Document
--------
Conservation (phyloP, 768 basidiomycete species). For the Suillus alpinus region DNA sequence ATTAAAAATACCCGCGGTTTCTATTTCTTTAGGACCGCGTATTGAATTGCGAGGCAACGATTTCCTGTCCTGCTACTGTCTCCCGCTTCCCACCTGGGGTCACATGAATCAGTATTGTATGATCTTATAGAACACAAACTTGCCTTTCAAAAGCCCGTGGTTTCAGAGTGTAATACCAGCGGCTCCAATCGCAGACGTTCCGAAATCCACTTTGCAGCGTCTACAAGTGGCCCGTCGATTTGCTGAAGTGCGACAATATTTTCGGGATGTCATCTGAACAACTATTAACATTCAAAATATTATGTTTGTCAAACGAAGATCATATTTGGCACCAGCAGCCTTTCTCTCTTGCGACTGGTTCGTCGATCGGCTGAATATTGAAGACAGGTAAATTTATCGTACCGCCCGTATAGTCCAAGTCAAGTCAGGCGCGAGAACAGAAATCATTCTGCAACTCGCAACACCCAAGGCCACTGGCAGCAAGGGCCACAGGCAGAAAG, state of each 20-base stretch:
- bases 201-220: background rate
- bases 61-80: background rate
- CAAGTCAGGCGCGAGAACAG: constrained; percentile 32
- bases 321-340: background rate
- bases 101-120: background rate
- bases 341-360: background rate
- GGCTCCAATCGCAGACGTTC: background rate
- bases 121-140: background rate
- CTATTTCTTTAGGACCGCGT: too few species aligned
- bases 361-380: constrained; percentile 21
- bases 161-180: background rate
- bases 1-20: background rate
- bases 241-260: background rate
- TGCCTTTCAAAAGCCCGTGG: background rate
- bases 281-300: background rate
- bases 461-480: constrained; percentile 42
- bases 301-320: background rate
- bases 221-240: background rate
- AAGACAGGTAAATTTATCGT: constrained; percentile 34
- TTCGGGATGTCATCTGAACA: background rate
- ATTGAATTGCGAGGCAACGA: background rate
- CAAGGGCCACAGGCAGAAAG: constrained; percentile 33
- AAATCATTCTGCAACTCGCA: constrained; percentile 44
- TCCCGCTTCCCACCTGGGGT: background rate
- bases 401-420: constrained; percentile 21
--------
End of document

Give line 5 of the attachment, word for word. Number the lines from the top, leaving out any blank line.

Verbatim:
- bases 321-340: background rate